Home > Papers from 2015 > Bumblebee saccades

Bumblebee saccades

Saccadic movements are a part of the visual behaviours of many animals. Here Boeddeker et al look at the saccades of navigating bumblebees, which seem to follow the classical pattern of fast head turns that allow animals to spend the maximum possible time in pure translation.
Abstract: “Changes in flight direction in flying insects are largely due to roll, yaw and pitch rotations of their body. Head orientation is stabilized for most of the time by counter rotation. Here, we use high-speed video to analyse head- and body-movements of the bumblebee Bombus terrestris while approaching and departing from a food source located between three landmarks in an indoor flight-arena. The flight paths consist of almost straight flight segments that are interspersed with rapid turns. These short and fast yaw turns (“saccades”) are usually accompanied by even faster head yaw turns that change gaze direction. Since a large part of image rotation is thereby reduced to brief instants of time, this behavioural pattern facilitates depth perception from visual motion parallax during the intersaccadic intervals. The detailed analysis of the fine structure of the bees’ head turning movements shows that the time course of single head saccades is very stereotypical. We find a consistent relationship between the duration, peak velocity and amplitude of saccadic head movements, which in its main characteristics resembles the so-called “saccadic main sequence” in humans. The fact that bumblebee head saccades are highly stereotyped as in humans, may hint at a common principle, where fast and precise motor control is used to reliably reduce the time during which the retinal images moves.”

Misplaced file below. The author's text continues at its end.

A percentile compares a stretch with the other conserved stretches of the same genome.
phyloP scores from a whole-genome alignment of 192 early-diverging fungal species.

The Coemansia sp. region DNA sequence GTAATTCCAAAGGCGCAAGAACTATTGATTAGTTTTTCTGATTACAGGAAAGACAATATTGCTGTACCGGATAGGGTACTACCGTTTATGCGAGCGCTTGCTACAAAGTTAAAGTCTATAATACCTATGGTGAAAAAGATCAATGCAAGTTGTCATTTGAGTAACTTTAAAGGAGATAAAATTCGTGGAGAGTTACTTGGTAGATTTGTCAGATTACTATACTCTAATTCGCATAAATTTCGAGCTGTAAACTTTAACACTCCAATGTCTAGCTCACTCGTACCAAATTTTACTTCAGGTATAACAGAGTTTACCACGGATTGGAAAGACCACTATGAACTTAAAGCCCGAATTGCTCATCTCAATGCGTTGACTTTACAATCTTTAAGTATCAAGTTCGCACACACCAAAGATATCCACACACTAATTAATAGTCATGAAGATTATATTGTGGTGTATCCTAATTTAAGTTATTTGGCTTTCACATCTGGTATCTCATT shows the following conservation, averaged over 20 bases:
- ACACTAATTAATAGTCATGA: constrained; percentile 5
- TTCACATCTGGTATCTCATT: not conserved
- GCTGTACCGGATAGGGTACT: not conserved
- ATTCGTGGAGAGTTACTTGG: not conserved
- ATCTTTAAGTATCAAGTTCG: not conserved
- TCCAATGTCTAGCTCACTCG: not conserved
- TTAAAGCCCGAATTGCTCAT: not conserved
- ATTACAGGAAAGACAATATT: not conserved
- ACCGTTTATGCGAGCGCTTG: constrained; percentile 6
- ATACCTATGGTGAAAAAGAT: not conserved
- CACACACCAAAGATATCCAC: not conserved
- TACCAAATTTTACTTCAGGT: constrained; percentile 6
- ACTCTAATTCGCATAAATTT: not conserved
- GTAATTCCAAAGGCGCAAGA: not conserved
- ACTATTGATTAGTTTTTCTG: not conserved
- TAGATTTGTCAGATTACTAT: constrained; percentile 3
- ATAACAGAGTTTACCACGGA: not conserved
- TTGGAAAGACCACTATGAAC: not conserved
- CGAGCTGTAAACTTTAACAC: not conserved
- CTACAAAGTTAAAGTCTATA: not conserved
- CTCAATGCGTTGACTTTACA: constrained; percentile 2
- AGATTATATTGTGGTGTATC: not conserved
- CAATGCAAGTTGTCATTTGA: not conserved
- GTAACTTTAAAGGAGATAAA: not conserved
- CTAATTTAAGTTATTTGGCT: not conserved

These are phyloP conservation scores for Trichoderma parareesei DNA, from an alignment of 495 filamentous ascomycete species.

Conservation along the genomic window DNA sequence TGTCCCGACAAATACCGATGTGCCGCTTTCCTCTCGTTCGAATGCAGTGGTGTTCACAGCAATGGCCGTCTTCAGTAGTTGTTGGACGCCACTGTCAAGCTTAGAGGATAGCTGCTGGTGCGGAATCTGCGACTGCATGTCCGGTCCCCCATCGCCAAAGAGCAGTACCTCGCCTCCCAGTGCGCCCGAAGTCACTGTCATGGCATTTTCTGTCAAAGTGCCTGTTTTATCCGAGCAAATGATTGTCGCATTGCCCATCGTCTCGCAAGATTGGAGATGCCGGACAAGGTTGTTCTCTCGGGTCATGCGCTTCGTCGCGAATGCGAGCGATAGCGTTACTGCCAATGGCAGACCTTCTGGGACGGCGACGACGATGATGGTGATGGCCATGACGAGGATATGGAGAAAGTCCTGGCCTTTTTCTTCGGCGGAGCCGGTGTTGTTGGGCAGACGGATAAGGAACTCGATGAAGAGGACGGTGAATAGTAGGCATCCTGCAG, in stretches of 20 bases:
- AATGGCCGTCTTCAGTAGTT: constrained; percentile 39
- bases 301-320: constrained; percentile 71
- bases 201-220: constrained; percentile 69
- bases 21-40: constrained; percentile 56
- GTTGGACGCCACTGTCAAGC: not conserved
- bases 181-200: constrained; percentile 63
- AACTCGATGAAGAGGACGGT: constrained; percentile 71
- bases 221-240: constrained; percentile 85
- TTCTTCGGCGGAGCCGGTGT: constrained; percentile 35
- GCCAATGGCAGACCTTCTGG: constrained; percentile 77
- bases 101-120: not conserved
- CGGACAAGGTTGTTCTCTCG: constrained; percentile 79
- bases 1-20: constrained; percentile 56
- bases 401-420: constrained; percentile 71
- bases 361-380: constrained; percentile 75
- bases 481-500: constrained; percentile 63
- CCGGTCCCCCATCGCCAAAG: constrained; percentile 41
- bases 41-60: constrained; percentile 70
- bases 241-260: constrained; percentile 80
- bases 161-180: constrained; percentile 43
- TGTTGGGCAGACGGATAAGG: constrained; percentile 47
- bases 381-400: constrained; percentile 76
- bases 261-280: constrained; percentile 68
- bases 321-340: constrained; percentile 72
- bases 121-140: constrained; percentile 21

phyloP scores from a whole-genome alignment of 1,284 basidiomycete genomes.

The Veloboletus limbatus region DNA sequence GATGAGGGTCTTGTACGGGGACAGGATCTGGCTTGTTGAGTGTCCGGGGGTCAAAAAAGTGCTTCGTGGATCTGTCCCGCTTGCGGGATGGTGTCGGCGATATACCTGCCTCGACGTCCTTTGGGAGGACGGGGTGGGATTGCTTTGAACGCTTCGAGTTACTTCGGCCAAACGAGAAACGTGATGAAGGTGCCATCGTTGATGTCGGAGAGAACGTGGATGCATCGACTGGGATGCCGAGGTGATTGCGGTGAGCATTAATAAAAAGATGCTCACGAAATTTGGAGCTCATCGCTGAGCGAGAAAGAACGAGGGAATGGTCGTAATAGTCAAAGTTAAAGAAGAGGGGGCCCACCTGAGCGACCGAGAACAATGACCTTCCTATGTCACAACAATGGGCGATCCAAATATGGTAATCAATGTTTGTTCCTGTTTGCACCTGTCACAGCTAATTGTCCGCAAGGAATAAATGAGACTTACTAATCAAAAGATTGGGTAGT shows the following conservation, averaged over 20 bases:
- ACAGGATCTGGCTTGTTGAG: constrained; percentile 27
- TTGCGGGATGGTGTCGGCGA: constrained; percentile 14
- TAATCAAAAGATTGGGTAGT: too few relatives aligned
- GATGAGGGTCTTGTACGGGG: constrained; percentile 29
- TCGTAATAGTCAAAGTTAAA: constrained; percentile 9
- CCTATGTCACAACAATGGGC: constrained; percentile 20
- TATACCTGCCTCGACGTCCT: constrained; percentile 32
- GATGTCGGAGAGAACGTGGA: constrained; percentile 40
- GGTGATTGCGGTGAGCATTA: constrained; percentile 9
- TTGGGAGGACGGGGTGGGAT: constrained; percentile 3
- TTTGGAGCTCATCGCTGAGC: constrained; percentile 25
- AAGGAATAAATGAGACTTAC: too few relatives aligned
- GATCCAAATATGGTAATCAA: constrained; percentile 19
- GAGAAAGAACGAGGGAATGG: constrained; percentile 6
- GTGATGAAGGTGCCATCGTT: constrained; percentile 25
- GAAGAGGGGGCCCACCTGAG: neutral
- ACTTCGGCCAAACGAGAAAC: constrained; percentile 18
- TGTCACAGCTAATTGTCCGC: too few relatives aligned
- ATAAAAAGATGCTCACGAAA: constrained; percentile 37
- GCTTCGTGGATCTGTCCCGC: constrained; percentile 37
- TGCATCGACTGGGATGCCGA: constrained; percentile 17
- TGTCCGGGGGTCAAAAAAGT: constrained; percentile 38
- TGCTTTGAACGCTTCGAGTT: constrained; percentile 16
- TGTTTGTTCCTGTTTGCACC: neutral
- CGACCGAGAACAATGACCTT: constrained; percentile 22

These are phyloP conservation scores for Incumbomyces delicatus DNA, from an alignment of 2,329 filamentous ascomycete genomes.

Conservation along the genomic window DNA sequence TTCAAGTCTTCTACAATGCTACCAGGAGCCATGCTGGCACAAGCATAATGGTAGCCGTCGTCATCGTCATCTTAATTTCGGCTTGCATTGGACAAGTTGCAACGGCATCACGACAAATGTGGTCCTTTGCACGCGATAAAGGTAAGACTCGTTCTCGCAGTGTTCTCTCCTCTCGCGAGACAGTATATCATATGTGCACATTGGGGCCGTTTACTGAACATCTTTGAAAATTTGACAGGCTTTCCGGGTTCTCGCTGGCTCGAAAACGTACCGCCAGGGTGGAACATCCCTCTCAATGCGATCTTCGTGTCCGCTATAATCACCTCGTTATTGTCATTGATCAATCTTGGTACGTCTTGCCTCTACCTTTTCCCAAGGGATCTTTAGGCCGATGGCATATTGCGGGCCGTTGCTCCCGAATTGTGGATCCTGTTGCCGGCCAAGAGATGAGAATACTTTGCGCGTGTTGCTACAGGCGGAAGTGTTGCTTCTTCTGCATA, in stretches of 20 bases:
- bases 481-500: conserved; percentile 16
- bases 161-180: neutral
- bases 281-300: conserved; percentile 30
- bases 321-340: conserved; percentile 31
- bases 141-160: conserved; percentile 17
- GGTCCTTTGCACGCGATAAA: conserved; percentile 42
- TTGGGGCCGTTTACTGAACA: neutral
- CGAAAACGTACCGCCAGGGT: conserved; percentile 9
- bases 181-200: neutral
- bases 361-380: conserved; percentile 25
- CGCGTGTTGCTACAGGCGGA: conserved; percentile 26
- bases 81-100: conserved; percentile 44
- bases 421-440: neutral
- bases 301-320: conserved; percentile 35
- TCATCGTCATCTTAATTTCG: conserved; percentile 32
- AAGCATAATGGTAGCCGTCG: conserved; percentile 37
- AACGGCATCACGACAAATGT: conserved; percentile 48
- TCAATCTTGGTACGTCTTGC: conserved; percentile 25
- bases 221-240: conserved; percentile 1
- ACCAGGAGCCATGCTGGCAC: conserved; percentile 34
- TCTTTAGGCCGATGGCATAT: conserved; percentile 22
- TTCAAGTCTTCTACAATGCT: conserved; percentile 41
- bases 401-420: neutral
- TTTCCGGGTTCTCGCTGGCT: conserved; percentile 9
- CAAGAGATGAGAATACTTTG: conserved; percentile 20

Boeddeker, N., Mertes, M., Dittmar, L., & Egelhaaf, M. (2015). Bumblebee Homing: The Fine Structure of Head Turning Movements. PloS one10(9), e0135020.
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